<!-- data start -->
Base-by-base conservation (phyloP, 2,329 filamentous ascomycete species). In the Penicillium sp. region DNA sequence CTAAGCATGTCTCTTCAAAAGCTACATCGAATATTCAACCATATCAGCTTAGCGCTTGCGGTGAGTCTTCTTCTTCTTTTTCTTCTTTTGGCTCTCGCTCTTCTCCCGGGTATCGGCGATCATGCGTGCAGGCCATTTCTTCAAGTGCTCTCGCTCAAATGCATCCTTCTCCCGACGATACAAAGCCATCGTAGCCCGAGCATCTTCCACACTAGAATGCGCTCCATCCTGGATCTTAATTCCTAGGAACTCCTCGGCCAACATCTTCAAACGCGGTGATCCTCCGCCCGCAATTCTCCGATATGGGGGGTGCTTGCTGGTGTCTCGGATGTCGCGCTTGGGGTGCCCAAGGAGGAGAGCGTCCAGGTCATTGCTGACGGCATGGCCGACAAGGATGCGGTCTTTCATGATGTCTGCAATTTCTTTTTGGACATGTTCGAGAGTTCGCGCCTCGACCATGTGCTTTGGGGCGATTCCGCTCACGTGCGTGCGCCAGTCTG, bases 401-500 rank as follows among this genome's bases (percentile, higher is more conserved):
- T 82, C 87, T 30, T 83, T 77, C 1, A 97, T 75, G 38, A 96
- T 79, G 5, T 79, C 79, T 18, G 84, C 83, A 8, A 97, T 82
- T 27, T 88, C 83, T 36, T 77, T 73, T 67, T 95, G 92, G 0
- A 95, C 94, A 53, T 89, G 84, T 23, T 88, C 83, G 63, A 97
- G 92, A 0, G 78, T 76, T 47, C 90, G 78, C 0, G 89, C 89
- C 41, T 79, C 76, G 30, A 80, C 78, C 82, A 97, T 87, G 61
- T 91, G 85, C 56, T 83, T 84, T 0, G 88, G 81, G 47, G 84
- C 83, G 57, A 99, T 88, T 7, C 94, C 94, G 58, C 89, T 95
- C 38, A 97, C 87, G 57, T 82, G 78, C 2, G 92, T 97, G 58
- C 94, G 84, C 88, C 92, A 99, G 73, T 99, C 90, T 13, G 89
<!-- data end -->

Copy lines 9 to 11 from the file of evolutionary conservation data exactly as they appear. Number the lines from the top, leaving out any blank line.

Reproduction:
- C 83, G 57, A 99, T 88, T 7, C 94, C 94, G 58, C 89, T 95
- C 38, A 97, C 87, G 57, T 82, G 78, C 2, G 92, T 97, G 58
- C 94, G 84, C 88, C 92, A 99, G 73, T 99, C 90, T 13, G 89